Many on the staff understand the refugee experience first-hand. One survived the Rwandan genocide. The lunchroom lady is from Srebrenica, driven from the town during Serb soldiers' massacre of some 8,000 Bosnian men and boys.

"I constantly remind them how lucky we are," said Hodan Osman, 27, a tutor who at age 10 was separated from her parents during the civil war in Somalia.

"We could have been killed," she said, "and not only are we here, but we're in a place where we're celebrated. I tell them they can take everything away from you, but your knowledge is in your head, and it makes you brave."

Naza Orlovic, a teacher's assistant from Bosnia, said her experience as a refugee allowed her to recognize and to soothe hurt feelings that frequently arose out of cultural misunderstandings. Ms. Orlovic recalled comforting a Liberian boy, who was upset when other students could not follow his jokes because of his thick West African accent.

"I said, 'Tell them to me,'" Ms. Orlovic recalled, speaking in a thick Bosnian accent herself. "Because they don't understand my jokes either."

The school has classes for the parents and older siblings of refugee students. On Thursday nights, there are computer classes. On Saturdays, the school offers English classes and tutoring.

Mr. He Tha attends those classes, along with his wife, Baby Boy and Monday. Speaking through a translator, he said he hoped to learn a little English so he could get a job. But he added that the family's prospects depended in large part on the education his children received.

"The future is done for us," Mr. He Tha said, gesturing toward himself and his wife. "We are just support for our children. We don't want to see them have the same problems we had."

No 'Enclave' for Refugees

The community school was born a decade ago when Ms. Thompson, then a freelance writer, met William L. Moon, the principal at a prestigious private school in Atlanta, and Sister Patty Caraher, a Sinsinawa Dominican nun and social activist who once taught under segregation at an all-black high school in Mobile, Ala.. Each had done volunteer work on behalf of refugee children, and each had concluded that such children's needs were not being met through conventional schooling.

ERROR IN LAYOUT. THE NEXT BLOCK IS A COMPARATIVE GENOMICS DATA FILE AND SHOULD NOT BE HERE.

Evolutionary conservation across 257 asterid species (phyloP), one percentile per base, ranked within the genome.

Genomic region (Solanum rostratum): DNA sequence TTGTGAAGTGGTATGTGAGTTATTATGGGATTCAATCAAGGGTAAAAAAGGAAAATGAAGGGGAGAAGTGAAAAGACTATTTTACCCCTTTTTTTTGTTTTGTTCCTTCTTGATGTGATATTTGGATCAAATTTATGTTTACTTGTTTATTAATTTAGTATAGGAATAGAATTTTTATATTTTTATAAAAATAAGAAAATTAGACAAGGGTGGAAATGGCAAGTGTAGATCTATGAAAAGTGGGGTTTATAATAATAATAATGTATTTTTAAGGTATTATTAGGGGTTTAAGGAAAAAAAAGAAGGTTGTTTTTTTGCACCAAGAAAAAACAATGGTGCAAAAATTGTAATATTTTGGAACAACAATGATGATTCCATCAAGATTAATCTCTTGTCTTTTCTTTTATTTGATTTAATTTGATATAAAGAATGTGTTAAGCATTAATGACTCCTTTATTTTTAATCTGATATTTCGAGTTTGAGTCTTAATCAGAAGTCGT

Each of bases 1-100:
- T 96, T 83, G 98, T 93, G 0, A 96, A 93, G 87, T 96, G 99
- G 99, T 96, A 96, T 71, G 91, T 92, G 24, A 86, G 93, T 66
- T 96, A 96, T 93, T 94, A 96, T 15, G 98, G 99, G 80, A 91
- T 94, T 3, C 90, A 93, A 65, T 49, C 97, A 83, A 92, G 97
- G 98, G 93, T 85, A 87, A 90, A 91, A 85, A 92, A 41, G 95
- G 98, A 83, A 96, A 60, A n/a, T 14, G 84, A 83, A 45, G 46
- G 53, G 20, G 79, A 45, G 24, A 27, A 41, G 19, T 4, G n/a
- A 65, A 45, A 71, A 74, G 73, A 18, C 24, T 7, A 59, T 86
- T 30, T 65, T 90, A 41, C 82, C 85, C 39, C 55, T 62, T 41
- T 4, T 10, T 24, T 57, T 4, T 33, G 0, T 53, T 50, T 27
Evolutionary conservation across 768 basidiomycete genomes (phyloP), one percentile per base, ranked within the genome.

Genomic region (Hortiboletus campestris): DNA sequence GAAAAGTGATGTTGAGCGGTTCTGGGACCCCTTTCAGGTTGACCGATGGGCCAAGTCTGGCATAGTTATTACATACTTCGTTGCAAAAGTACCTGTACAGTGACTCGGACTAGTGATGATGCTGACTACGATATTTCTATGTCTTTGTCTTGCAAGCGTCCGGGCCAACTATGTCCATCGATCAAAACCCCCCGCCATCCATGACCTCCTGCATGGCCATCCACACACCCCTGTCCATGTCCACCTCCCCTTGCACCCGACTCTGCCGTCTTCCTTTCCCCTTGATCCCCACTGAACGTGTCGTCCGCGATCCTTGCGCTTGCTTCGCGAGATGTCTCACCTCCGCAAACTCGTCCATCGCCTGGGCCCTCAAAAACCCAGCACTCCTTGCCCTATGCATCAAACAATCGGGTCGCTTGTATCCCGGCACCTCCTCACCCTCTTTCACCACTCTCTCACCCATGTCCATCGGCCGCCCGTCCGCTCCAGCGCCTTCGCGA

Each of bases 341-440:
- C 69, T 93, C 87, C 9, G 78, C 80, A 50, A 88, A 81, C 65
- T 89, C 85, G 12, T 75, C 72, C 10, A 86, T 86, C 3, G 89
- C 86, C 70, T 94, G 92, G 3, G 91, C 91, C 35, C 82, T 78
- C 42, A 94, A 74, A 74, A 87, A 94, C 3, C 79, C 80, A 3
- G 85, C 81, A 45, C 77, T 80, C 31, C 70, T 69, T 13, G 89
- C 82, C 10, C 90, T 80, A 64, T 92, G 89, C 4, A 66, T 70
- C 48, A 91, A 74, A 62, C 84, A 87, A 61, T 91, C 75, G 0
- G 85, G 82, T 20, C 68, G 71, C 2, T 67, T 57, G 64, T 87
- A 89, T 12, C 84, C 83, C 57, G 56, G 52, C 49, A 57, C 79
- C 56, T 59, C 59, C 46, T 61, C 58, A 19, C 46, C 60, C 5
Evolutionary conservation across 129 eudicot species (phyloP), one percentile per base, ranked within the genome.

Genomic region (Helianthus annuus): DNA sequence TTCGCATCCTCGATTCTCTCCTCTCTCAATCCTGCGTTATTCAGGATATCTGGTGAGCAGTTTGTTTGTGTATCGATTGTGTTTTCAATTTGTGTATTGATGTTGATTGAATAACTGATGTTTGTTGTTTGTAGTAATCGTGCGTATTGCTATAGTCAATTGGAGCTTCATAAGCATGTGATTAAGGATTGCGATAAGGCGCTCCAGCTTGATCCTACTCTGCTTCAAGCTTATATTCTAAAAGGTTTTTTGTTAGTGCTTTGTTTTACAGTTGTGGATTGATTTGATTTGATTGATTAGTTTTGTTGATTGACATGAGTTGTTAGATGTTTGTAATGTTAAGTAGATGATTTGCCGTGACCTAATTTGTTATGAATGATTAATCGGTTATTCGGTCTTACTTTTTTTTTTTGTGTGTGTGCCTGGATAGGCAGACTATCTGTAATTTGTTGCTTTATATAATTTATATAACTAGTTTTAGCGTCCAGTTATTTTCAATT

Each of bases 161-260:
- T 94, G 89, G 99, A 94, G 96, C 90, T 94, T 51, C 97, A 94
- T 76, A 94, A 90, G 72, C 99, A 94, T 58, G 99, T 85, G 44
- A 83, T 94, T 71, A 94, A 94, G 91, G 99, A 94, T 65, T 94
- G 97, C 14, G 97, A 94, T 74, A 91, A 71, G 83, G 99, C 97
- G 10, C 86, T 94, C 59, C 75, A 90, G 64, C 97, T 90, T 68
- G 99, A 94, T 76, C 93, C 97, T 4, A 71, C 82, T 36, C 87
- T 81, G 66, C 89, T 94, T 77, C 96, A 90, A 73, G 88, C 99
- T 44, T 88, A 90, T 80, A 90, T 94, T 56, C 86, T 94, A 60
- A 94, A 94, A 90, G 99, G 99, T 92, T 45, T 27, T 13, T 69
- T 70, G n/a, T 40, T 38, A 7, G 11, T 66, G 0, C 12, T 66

The three conceived of a school that would include hours of individual attention and an empathetic environment. They hoped to model it on the Rev. Dr. Martin Luther King Jr.'s notion of "the beloved community," where people of all races, nationalities and classes were accepted, and on the common schools established in the 19th century by Horace Mann.

"The mission," Ms. Thompson said, "was never to create an enclave for refugees only, because that would just separate them more."

The founders saw this formulation as not just idealistic but practical. Studies have shown that low-income students benefit academically from exposure to middle- and upper-middle-class students. And Ms. Thompson and her colleagues believed that exposure to a wide range of cultures and ethnic backgrounds would appeal to affluent, socially minded parents.

Ms. Thompson, Mr. Moon and Sister Caraher received seed money from several local charities and help from advocates for refugees and other concerned neighbors. Mr. Moon assumed the role of principal. The school leased space from a church and, in 2002, was granted charter status by the local school board and the state.

There were plenty of early difficulties. The school was short on money. Though it receives county, state and federal money, it must still raise some $400,000 a year. Classrooms at the church were small and the tensions high, particularly among children whose lack of English got in the way of their expressing themselves.

An effort to form a parent-teacher association failed because of language differences; the sheer number of translators needed for such meetings made them impractical.

Early on, some American parents who had been drawn to the community school because of its small class sizes and curriculum - French and Spanish from kindergarten on, art and music for all students - pulled out their children because they felt the emphasis on refugees got in the way.

And some new arrivals to the school had to overcome intense trauma before they could begin learning.

Teachers noticed that two sisters from Afghanistan seemed terrified as they arrived each day. As refugees in Pakistan, the children had worked making carpets. Exhausted, they regularly dozed at school, which drew beatings. The sisters had assumed such beatings were standard at every school.

Despite these challenges, the school grew. A new grade was added each year. A second campus was opened in space rented from another church a few miles away. Volunteers poured in, mostly retired teachers and students from nearby Emory University and Agnes Scott College.

All the while, administrators and teachers said, the school took its energy from the optimism many of its students had toward their new lives in the United States. Sometimes that optimism was hard to miss. One second grader from Congo is named Bill Clinton.

A Draw for Americans